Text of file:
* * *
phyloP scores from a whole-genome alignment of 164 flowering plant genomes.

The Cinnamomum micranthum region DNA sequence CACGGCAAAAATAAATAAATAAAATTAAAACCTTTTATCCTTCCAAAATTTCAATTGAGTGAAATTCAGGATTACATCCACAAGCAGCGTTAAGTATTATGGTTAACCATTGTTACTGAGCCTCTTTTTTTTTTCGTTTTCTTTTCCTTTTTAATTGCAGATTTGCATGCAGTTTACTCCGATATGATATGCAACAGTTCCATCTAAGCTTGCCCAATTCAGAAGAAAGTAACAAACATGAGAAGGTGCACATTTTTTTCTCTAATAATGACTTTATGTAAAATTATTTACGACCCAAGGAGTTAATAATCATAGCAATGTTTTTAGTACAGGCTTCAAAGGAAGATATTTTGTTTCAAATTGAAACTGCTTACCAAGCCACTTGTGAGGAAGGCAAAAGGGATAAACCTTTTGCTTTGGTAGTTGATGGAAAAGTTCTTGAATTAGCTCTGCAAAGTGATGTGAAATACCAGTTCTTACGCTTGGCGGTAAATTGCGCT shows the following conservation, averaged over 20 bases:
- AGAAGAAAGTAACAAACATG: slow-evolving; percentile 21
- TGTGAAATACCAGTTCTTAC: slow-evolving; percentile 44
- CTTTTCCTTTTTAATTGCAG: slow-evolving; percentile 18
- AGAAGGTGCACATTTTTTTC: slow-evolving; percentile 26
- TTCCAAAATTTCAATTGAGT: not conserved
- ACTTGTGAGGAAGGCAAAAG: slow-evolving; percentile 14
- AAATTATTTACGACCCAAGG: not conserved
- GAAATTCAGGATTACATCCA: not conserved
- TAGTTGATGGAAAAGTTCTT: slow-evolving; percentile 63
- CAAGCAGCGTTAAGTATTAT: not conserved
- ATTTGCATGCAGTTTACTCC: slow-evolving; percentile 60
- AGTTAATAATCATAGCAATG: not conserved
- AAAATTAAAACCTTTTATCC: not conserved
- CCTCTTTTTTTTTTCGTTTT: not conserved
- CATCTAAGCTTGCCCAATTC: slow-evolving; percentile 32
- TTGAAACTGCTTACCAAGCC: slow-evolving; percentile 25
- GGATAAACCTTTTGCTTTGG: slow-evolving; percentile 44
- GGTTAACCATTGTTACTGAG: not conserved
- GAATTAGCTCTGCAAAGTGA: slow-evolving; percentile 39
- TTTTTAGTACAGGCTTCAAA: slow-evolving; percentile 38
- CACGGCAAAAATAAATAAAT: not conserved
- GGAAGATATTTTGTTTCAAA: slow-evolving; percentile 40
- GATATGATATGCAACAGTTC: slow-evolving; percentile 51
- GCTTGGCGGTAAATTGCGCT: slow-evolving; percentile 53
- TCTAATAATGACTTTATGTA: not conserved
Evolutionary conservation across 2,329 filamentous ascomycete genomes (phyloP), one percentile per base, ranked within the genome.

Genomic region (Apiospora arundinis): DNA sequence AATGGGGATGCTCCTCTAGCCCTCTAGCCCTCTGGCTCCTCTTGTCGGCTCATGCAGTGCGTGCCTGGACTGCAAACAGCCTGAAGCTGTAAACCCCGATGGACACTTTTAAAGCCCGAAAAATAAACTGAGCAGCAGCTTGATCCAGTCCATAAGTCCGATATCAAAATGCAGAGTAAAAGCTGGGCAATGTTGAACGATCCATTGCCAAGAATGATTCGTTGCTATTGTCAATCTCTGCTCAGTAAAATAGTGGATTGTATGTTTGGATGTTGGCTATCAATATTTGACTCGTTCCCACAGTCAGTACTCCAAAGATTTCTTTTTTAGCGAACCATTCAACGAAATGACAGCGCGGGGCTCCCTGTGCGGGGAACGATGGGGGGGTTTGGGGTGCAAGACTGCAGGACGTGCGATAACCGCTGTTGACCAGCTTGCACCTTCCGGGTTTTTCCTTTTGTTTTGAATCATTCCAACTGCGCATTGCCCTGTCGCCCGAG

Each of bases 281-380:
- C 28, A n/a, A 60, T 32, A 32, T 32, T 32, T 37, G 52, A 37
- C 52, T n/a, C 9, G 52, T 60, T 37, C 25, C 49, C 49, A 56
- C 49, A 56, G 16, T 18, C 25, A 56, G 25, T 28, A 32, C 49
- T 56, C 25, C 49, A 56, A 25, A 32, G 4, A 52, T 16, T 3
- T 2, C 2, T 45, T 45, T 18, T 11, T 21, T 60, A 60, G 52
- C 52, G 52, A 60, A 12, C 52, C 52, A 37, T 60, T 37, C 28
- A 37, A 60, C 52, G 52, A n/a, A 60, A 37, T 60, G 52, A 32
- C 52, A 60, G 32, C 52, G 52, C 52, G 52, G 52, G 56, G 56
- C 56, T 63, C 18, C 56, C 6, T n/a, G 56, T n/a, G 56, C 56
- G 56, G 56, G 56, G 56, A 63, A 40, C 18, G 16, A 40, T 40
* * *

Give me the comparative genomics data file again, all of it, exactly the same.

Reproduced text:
phyloP scores from a whole-genome alignment of 164 flowering plant genomes.

The Cinnamomum micranthum region DNA sequence CACGGCAAAAATAAATAAATAAAATTAAAACCTTTTATCCTTCCAAAATTTCAATTGAGTGAAATTCAGGATTACATCCACAAGCAGCGTTAAGTATTATGGTTAACCATTGTTACTGAGCCTCTTTTTTTTTTCGTTTTCTTTTCCTTTTTAATTGCAGATTTGCATGCAGTTTACTCCGATATGATATGCAACAGTTCCATCTAAGCTTGCCCAATTCAGAAGAAAGTAACAAACATGAGAAGGTGCACATTTTTTTCTCTAATAATGACTTTATGTAAAATTATTTACGACCCAAGGAGTTAATAATCATAGCAATGTTTTTAGTACAGGCTTCAAAGGAAGATATTTTGTTTCAAATTGAAACTGCTTACCAAGCCACTTGTGAGGAAGGCAAAAGGGATAAACCTTTTGCTTTGGTAGTTGATGGAAAAGTTCTTGAATTAGCTCTGCAAAGTGATGTGAAATACCAGTTCTTACGCTTGGCGGTAAATTGCGCT shows the following conservation, averaged over 20 bases:
- AGAAGAAAGTAACAAACATG: slow-evolving; percentile 21
- TGTGAAATACCAGTTCTTAC: slow-evolving; percentile 44
- CTTTTCCTTTTTAATTGCAG: slow-evolving; percentile 18
- AGAAGGTGCACATTTTTTTC: slow-evolving; percentile 26
- TTCCAAAATTTCAATTGAGT: not conserved
- ACTTGTGAGGAAGGCAAAAG: slow-evolving; percentile 14
- AAATTATTTACGACCCAAGG: not conserved
- GAAATTCAGGATTACATCCA: not conserved
- TAGTTGATGGAAAAGTTCTT: slow-evolving; percentile 63
- CAAGCAGCGTTAAGTATTAT: not conserved
- ATTTGCATGCAGTTTACTCC: slow-evolving; percentile 60
- AGTTAATAATCATAGCAATG: not conserved
- AAAATTAAAACCTTTTATCC: not conserved
- CCTCTTTTTTTTTTCGTTTT: not conserved
- CATCTAAGCTTGCCCAATTC: slow-evolving; percentile 32
- TTGAAACTGCTTACCAAGCC: slow-evolving; percentile 25
- GGATAAACCTTTTGCTTTGG: slow-evolving; percentile 44
- GGTTAACCATTGTTACTGAG: not conserved
- GAATTAGCTCTGCAAAGTGA: slow-evolving; percentile 39
- TTTTTAGTACAGGCTTCAAA: slow-evolving; percentile 38
- CACGGCAAAAATAAATAAAT: not conserved
- GGAAGATATTTTGTTTCAAA: slow-evolving; percentile 40
- GATATGATATGCAACAGTTC: slow-evolving; percentile 51
- GCTTGGCGGTAAATTGCGCT: slow-evolving; percentile 53
- TCTAATAATGACTTTATGTA: not conserved
Evolutionary conservation across 2,329 filamentous ascomycete genomes (phyloP), one percentile per base, ranked within the genome.

Genomic region (Apiospora arundinis): DNA sequence AATGGGGATGCTCCTCTAGCCCTCTAGCCCTCTGGCTCCTCTTGTCGGCTCATGCAGTGCGTGCCTGGACTGCAAACAGCCTGAAGCTGTAAACCCCGATGGACACTTTTAAAGCCCGAAAAATAAACTGAGCAGCAGCTTGATCCAGTCCATAAGTCCGATATCAAAATGCAGAGTAAAAGCTGGGCAATGTTGAACGATCCATTGCCAAGAATGATTCGTTGCTATTGTCAATCTCTGCTCAGTAAAATAGTGGATTGTATGTTTGGATGTTGGCTATCAATATTTGACTCGTTCCCACAGTCAGTACTCCAAAGATTTCTTTTTTAGCGAACCATTCAACGAAATGACAGCGCGGGGCTCCCTGTGCGGGGAACGATGGGGGGGTTTGGGGTGCAAGACTGCAGGACGTGCGATAACCGCTGTTGACCAGCTTGCACCTTCCGGGTTTTTCCTTTTGTTTTGAATCATTCCAACTGCGCATTGCCCTGTCGCCCGAG

Each of bases 281-380:
- C 28, A n/a, A 60, T 32, A 32, T 32, T 32, T 37, G 52, A 37
- C 52, T n/a, C 9, G 52, T 60, T 37, C 25, C 49, C 49, A 56
- C 49, A 56, G 16, T 18, C 25, A 56, G 25, T 28, A 32, C 49
- T 56, C 25, C 49, A 56, A 25, A 32, G 4, A 52, T 16, T 3
- T 2, C 2, T 45, T 45, T 18, T 11, T 21, T 60, A 60, G 52
- C 52, G 52, A 60, A 12, C 52, C 52, A 37, T 60, T 37, C 28
- A 37, A 60, C 52, G 52, A n/a, A 60, A 37, T 60, G 52, A 32
- C 52, A 60, G 32, C 52, G 52, C 52, G 52, G 52, G 56, G 56
- C 56, T 63, C 18, C 56, C 6, T n/a, G 56, T n/a, G 56, C 56
- G 56, G 56, G 56, G 56, A 63, A 40, C 18, G 16, A 40, T 40